Turkey Meatballs: a quiet resurrection

Once upon a time, I had an active cooking blog. Then life got in the way, and I neglected it. But over lunch in Tel Aviv yesterday, a good friend who is the mom of a 2-year-old asked for recipe ideas that were easy, nutritious, and that you could eat from all week. Easy.

For the past few months, after I’ve decided to cut back on dairy and soy, I’ve started making these turkey meatballs every Saturday and eating them all week, at work or home. They answer all the criteria of busy moms, but also of single ladies and gents trying to eat well and save some money.

So now it’s Saturday, and I’ve made them, and so the blog is quietly resurrected.

Turkey Meatballs (קציצות הודו)

Serves 1 single lady for a whole week, or a family for 2 days

Total time: 1 hour (20 minutes unattended)

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  • 1/2 kg Ground turkey (or chicken)
  • 1 onion
  • 3 garlic cloves
  • A generous handful of parsley + cilantro (or one or the other, or another herb you really like)
  • 1 carrot, peeled
  • 1/2 cup panko (GF alternative: a potato)
  • 1 egg
  • 2 tsp Cumin
  • 1 tsp each salt and pepper
  1. Preheat the over to 200 c (400 f)
  2. Line a baking sheet with baking paper
  3. In the food processor, throw in the onion, carrot, garlic, and herbs, and mix until paste-like
  4. In a large bowl, mix the veggie-herb mixture with all the other ingredients
  5. Turn into disk-like balls, and pan fry in olive oil for 2 minutes on each side
  6. Stick in the oven for 20 minutes

Ways to enjoy these:

  • Right when the come out of the oven
  • Cold when you need a late night snack
  • Reheated and served with Tahini + spicy sauce (my preferred method)
  • In some tomato sauce
  • Next to a side of veggies/rice/couscous, etc…
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A New Jew(ish) year is upon us!

Y’all! I’m back! There’s been a lot of cries from different quarters about this absence, but I’ve actually been cooking like never before. Sadly, this has been always at night, and with a painful lack of natural light for pretty pictures. However, I did feed many of you (you know who you are, Semu, MarBaz, Goldie, Rafi, Liavikoo) and am hoping to feed many more of you in the new Jewish year. Fall is my favorite time to cook, and I am also in the process of buying a real dining table (suggestions welcome).

One new thing I’ll be doing this year is HOPEFULLY cooking for strangers, in addition to cooking for friends. I have joinged the awesome Kitchensurfing team, and I am hoping to bring my passion for deliciousness to parties, brunches, and cooking classes around New York.

If you know people who need my services, do send them my way! You will receive a delicious meal and my undying devotion in return!

Here’s a little taste of what I made this past week at Kitchensurfing: these are goat cheese tartlets with figs and honey, and they felt very Rosh HaShana appropriate. Recipe is here (and yes, I’m aware her pictures are amazingly better, but it’s not fair, she does this for a living) — they are labor intensive, but impressive and delicious!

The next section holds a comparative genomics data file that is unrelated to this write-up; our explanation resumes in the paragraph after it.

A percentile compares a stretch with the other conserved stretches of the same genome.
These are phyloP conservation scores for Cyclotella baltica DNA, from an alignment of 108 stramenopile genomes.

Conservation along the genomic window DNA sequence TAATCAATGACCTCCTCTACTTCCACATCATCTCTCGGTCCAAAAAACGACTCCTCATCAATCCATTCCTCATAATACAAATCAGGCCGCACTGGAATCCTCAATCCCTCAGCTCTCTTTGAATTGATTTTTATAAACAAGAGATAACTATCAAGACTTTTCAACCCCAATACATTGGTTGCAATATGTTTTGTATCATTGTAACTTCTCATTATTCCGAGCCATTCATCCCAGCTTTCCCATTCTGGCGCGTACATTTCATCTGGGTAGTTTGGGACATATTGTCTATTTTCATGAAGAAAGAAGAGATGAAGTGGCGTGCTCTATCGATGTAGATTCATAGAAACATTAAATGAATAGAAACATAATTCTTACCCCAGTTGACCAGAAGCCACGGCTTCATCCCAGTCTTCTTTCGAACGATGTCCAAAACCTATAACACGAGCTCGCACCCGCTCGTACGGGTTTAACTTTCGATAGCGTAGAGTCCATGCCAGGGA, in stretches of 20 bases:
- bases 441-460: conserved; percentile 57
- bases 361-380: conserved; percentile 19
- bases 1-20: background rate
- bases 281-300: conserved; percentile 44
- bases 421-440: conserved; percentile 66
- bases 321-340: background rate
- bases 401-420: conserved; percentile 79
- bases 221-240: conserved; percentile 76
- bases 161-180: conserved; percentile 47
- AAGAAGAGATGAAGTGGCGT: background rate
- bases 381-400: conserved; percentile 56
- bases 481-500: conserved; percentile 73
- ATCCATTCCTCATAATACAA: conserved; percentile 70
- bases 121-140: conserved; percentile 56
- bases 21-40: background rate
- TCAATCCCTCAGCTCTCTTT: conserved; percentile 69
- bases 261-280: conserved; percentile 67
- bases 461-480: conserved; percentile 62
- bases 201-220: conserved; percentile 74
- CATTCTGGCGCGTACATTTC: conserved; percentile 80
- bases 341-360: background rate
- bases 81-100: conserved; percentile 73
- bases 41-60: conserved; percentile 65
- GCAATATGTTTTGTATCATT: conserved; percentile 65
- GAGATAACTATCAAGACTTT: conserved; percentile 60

Shana Tova to all who are celebrating, and those who aren’t!

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No cookies?

This is how I feel when there are no cookies:

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So, in order to avoid such a terrifying situation, I present to you cookies two ways: extremely easy, and very involved but worth it!

The easy ones are almond chocolate cookies, from one of my favorite blogs, Matkonation. This Israeli blog is run by real photographers and food stylist, and it even has an English version. Please don’t compare my photos to theirs, they are not even close. Nevertheless, you should definitely try this gluten free, extremely easy recipe (you’ll notice that I used regular chocolate because I only had a little bit of white left, so these are black and white).

How cute are those napkins?!

So now, from the easier to the more difficult– the following are the so-called TKOs, named after Thomas Keller, who apparently makes them at Per Se. The irony, of course, is that Per Se is down the street from me, but I have yet to visit. In the mean time, I must admit that these cookies will buy you some serious time. They do require some love and patience, but man, they are SO worth it.

In Our Times

I couldn’t have conceived of a better culinary project for girls’ weekend than making croissants. I’ve been wanting to try these for years, and now that I’ve made them I’ve learned several important lessons:
1. You need a LOT of counter space
2. You definitely need a ruler
3. If you have a giant dog, crate him up
4. These are literally one of the best things you’ll ever make, but they require both time and patience
5. To follow up on that point– The depiction of Merrill Streep and Steve Martin making these in It’s Complicated is inaccurate, but they WILL make people fall in love with you.

My BFF Sue the sous chef, and her momma, and the great Dane, made these and ate almost every last crumb. There was definitely BLT ingredients involved for them, and pimento cheese, for moi. There was also chocolate in some of these bad boys.

The recipe (with helpful origami-style illustrations) came from the always amazing Cook’s Illustrated.

I will probably never eat a mass-produced croissant again.

There’s Hemingway in the background

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Belatedly

I finally downloaded photos that have been on my phone since October, which is incredibly embarrassing but true. I found these pretty images of red pepper penne, a great recipe that does not reheat well. Make it when there’s a bunch of you to eat it on the spot.

Make sure you disable your fire alarm before roasting